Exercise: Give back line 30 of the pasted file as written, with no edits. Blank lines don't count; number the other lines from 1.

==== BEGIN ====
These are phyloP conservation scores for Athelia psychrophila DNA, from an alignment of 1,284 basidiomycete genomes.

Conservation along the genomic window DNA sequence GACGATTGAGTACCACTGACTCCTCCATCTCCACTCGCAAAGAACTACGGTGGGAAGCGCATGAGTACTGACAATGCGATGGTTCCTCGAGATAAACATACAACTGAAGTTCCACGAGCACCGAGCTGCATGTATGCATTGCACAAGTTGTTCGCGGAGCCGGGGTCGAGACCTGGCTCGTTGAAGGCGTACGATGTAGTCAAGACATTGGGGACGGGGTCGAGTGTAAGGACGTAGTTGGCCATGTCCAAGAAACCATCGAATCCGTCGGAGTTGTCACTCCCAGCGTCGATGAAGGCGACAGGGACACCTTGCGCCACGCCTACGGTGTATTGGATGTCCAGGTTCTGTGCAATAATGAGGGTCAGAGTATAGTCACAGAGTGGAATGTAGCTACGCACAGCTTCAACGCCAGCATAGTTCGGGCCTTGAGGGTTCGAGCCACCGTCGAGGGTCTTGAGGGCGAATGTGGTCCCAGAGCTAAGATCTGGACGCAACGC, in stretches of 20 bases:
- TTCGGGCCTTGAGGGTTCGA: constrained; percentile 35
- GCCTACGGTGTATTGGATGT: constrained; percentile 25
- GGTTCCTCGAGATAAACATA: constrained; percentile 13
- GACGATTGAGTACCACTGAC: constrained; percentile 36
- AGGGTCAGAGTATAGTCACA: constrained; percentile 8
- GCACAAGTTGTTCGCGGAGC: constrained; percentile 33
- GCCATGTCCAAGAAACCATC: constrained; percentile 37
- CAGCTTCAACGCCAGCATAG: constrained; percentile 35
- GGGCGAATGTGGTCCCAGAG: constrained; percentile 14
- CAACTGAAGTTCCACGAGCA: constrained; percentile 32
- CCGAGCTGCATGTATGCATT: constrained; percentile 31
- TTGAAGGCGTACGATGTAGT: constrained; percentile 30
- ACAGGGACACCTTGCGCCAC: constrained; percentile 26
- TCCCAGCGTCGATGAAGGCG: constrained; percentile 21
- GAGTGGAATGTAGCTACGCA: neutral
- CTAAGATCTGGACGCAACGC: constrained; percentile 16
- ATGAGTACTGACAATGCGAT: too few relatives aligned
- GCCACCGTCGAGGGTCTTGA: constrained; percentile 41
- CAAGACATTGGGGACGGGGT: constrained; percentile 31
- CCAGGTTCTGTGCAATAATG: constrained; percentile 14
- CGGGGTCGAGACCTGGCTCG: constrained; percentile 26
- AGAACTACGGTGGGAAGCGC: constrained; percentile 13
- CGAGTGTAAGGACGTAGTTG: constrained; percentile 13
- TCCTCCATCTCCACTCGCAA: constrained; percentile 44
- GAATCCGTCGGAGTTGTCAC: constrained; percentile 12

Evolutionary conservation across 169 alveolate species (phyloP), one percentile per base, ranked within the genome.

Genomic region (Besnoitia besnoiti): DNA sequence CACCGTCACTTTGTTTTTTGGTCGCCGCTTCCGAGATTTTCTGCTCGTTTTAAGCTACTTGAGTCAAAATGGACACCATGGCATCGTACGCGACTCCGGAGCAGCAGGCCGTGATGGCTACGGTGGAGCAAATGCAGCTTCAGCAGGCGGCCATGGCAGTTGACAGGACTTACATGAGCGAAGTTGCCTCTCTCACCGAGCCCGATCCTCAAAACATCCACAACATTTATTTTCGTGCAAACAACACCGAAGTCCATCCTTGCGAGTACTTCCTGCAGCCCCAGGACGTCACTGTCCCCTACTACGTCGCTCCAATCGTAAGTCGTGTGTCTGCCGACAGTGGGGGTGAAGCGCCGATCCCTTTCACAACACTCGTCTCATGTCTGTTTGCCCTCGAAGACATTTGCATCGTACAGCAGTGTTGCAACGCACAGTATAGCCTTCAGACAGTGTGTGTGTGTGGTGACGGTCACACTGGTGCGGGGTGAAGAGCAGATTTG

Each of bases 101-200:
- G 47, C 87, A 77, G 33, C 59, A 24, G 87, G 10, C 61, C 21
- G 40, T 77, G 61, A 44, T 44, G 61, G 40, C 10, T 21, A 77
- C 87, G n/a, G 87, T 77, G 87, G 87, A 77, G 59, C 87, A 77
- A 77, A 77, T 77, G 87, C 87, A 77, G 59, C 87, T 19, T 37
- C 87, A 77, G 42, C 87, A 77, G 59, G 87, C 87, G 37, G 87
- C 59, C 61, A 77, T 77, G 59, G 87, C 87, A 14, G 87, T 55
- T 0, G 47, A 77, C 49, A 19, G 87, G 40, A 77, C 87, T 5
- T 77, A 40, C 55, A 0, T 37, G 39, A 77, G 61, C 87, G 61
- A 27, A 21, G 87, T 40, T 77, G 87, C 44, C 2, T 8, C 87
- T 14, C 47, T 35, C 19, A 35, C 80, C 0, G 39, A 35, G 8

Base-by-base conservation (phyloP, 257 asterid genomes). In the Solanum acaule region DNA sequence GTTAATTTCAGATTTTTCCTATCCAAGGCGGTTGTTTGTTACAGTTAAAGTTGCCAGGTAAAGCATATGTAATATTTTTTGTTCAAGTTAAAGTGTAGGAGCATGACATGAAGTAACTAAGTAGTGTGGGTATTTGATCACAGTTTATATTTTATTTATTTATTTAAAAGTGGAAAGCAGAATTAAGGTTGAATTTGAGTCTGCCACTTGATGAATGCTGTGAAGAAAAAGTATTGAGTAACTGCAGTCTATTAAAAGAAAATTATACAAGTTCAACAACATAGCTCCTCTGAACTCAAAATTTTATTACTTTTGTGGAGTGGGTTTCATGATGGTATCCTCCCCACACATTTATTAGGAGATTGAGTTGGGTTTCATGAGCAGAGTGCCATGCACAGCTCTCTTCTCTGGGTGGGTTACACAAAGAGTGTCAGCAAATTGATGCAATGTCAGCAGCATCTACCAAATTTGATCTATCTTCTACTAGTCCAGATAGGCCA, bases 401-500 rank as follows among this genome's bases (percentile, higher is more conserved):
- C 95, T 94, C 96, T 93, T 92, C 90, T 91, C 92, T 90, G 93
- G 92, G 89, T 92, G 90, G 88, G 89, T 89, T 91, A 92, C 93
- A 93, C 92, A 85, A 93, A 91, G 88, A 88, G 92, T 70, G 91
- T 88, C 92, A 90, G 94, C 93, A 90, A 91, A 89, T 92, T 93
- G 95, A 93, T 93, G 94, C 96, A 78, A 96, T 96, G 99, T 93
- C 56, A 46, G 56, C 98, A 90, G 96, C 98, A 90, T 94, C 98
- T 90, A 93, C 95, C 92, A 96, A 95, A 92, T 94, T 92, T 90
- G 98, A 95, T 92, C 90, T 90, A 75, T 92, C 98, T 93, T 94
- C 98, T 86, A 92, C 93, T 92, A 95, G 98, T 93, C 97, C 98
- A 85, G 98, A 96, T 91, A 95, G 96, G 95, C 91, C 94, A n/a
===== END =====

Each of bases 101-200: